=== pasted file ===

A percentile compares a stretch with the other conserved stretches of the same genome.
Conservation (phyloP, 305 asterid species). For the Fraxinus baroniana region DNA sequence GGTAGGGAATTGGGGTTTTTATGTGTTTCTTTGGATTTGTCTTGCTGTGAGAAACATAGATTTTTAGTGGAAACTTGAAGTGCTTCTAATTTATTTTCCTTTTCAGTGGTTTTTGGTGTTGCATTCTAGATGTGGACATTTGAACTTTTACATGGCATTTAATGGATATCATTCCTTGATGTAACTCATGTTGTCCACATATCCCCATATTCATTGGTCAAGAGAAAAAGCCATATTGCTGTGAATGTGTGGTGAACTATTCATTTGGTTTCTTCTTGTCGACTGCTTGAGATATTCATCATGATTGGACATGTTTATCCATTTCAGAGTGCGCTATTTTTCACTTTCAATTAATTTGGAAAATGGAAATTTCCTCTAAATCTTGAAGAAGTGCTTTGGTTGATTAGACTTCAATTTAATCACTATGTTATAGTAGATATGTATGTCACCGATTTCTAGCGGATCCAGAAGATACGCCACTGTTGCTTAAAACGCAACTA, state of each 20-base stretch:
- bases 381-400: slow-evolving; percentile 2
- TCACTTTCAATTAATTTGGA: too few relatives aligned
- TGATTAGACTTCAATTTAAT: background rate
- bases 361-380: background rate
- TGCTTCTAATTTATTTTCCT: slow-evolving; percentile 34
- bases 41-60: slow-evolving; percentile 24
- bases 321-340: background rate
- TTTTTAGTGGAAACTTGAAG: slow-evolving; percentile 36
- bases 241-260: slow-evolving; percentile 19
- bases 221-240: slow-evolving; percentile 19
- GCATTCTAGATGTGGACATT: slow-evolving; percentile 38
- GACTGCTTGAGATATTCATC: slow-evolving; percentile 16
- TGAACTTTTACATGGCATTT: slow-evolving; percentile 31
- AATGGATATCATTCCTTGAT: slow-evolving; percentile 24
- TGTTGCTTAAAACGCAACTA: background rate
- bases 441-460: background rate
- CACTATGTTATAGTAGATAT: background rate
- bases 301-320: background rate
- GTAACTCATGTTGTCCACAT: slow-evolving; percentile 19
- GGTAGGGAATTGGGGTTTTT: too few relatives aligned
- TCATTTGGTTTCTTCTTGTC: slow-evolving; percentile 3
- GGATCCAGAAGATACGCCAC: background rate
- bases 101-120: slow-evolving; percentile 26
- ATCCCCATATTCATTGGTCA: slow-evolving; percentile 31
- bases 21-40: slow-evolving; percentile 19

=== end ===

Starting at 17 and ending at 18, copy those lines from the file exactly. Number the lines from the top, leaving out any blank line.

- TGTTGCTTAAAACGCAACTA: background rate
- bases 441-460: background rate